Fake accounts, apps, and websites are often designed to profit from maliciously redirected or accidental traffic, but they can also result in major damage to an organization’s brand reputation. These accounts can host inappropriate content and target customers with phishing scams. Additionally, these fake domains can host malware or trick users into giving away their credentials, representing a serious security risk to consumers. Comprehensive security intelligence must include brand protection to help organizations quickly identify and respond to reputational threats to their brand and digital risks to their and their customers.
3. Third-Party Risk Management
Digital connections with suppliers, partners, contractors, agents, temporary workers, and others are now so critical that organizations share confidential and sensitive information with 583 parties on average. While these relationships undoubtedly add business value, they also introduce significant new risk and compliance challenges. Contextualized security intelligence helps organizations better analyze and understand risks originating from their third-party ecosystems, so they can address issues more quickly and confidently.
Together, these three principles of security intelligence guide a comprehensive security strategy with broad, actionable intelligence at the foundation. Ultimately, security intelligence helps teams working in security operations, incident response, vulnerability management, risk analysis, threat analysis, fraud prevention, and security leadership make better, faster decisions and amplify their impact.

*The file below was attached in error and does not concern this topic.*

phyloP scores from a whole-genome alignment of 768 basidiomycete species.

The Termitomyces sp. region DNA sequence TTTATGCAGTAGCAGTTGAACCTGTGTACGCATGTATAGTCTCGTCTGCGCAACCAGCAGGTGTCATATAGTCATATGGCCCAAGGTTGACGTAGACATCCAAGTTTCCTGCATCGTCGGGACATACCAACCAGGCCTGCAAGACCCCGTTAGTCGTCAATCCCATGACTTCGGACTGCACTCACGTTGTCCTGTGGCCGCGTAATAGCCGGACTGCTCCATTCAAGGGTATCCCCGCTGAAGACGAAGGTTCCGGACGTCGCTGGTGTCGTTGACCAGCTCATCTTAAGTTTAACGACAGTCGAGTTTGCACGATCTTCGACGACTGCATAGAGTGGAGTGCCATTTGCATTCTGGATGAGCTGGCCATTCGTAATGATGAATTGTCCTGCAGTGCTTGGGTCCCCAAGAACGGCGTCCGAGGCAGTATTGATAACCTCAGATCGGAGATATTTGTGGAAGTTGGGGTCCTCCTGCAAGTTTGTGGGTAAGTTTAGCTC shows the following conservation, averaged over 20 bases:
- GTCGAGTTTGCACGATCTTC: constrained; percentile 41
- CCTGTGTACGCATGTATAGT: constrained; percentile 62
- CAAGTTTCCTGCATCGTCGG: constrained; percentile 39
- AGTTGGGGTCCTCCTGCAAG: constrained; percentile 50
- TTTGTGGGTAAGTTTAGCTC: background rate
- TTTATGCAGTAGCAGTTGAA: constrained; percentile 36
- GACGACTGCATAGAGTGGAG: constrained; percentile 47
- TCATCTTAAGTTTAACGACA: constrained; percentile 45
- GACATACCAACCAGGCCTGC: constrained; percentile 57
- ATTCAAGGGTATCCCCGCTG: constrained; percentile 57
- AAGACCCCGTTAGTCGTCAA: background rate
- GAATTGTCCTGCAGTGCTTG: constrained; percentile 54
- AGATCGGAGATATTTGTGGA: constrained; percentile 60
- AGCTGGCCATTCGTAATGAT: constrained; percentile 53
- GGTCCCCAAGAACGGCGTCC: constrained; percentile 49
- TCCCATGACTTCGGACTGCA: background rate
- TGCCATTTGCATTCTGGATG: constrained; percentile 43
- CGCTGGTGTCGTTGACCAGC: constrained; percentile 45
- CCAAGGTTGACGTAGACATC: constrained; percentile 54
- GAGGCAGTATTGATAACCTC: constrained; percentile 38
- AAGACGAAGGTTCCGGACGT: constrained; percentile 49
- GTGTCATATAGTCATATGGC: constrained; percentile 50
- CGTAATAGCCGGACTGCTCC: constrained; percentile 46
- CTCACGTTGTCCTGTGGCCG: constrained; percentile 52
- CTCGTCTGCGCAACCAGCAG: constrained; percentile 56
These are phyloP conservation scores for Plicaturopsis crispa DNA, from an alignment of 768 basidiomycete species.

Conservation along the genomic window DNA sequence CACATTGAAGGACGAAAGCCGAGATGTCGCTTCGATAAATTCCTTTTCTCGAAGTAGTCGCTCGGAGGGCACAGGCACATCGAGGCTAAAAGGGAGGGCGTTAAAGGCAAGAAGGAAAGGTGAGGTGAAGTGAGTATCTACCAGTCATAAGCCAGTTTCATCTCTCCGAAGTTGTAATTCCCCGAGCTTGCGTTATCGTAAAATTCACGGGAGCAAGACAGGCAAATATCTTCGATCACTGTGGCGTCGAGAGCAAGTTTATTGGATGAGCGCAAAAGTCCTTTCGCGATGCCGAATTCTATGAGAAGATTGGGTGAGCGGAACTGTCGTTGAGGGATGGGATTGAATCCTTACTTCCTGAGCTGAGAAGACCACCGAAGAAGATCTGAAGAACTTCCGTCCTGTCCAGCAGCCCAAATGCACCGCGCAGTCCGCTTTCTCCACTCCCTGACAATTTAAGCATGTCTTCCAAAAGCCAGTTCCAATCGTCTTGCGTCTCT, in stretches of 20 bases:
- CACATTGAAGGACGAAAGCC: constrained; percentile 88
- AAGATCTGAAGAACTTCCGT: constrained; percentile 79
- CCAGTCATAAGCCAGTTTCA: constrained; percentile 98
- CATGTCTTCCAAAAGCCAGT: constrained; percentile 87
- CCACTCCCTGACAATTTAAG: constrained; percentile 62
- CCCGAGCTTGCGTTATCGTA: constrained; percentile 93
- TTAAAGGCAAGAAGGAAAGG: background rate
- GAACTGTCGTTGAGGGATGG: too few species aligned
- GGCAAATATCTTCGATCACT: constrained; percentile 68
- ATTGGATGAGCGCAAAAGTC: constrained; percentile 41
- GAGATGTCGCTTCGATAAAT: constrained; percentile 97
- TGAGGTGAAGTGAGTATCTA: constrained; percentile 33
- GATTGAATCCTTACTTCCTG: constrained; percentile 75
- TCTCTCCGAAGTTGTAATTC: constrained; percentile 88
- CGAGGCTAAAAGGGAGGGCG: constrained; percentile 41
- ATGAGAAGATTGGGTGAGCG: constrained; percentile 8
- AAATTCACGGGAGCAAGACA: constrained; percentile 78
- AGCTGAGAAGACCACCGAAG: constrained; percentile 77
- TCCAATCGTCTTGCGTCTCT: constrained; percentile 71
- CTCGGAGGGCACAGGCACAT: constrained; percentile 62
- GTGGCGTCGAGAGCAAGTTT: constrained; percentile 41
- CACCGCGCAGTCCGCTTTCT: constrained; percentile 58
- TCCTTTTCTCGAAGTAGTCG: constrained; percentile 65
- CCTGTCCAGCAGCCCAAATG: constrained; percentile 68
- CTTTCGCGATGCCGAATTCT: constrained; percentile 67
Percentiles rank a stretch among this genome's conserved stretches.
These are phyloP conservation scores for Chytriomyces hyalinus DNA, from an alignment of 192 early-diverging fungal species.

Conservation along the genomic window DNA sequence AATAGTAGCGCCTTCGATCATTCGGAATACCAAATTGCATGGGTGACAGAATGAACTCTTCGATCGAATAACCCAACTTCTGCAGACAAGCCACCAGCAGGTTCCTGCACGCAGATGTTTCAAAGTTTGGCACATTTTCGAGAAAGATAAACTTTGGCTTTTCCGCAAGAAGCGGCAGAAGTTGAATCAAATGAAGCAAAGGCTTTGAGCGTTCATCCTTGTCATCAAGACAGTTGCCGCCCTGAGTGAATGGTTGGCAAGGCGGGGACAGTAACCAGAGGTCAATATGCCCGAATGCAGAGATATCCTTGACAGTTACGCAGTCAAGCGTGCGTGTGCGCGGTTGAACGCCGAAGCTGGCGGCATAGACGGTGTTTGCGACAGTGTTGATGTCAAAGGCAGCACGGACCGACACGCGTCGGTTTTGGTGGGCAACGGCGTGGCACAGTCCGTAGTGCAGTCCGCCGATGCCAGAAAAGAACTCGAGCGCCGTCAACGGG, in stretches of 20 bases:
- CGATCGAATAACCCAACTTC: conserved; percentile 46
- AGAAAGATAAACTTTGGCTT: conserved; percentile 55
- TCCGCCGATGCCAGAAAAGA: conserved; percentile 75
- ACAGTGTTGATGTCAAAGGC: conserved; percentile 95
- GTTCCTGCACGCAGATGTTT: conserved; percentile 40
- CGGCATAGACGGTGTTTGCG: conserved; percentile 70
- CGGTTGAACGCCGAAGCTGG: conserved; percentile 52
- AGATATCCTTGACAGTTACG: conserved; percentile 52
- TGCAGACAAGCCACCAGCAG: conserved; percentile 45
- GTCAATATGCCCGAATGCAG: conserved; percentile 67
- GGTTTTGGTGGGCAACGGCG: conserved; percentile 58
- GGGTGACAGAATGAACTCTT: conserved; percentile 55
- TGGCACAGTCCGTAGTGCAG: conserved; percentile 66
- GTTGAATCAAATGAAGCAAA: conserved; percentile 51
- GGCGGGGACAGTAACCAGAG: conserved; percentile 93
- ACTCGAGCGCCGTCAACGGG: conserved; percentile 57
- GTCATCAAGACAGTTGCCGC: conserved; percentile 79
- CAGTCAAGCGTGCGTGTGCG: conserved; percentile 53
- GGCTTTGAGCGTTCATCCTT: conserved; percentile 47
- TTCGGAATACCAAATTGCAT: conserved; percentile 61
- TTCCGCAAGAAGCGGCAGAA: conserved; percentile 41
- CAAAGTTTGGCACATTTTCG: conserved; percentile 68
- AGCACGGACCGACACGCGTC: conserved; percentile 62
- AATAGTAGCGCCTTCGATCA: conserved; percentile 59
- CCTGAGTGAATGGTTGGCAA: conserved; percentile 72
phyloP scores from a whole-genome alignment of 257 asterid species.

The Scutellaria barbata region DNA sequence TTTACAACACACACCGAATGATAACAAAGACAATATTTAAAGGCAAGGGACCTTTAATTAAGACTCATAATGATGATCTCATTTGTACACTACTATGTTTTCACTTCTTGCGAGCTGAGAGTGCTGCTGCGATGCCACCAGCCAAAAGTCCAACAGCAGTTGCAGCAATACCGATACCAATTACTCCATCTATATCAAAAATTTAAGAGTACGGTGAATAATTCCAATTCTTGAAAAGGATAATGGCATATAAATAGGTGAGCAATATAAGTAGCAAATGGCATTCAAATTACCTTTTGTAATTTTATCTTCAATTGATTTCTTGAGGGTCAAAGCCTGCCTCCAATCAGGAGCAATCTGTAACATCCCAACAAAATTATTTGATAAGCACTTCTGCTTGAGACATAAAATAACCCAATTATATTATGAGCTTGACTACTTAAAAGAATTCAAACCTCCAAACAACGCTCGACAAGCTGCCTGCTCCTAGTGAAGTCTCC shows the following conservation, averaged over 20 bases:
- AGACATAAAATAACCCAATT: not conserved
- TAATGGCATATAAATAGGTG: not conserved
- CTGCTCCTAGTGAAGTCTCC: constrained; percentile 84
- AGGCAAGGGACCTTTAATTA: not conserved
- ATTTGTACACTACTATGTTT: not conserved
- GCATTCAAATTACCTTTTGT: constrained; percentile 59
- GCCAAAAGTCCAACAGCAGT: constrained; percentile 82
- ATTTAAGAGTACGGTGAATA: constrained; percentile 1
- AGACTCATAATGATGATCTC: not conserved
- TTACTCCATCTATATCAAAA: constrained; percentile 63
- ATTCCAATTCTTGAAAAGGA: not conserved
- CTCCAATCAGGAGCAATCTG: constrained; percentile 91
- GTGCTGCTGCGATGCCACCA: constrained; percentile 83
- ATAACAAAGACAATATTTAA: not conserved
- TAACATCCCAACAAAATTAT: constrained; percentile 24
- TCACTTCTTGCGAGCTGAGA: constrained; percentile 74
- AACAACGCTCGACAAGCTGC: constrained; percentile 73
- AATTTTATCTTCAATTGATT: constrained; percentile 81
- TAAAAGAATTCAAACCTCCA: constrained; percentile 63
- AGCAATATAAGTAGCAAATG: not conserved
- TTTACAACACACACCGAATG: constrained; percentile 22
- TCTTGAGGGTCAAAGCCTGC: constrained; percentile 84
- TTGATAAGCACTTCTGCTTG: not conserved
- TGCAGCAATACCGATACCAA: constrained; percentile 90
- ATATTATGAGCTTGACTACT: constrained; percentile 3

The newly released second edition of our popular book, “The Threat Intelligence Handbook: Moving Toward a Security Intelligence Program,” offers actionable best practices for organizations shifting toward this comprehensive security intelligence approach. Whether you are just starting a security intelligence initiative or are extending a mature program, the handbook is a must-read to help you efficiently reduce risk.
You can also take a behind-the-scenes look at how the technology behind security intelligence really works and enables security analysts to protect their organizations from present and future threats by downloading our new white paper on the Security Intelligence Graph.
This is only the start. Watch this space, as we will soon be publishing a series of blogs that explore each of these three principles of the security intelligence philosophy, how they reinforce each other, and how they can be addressed with a single technology platform.
Start making your move toward security intelligence today!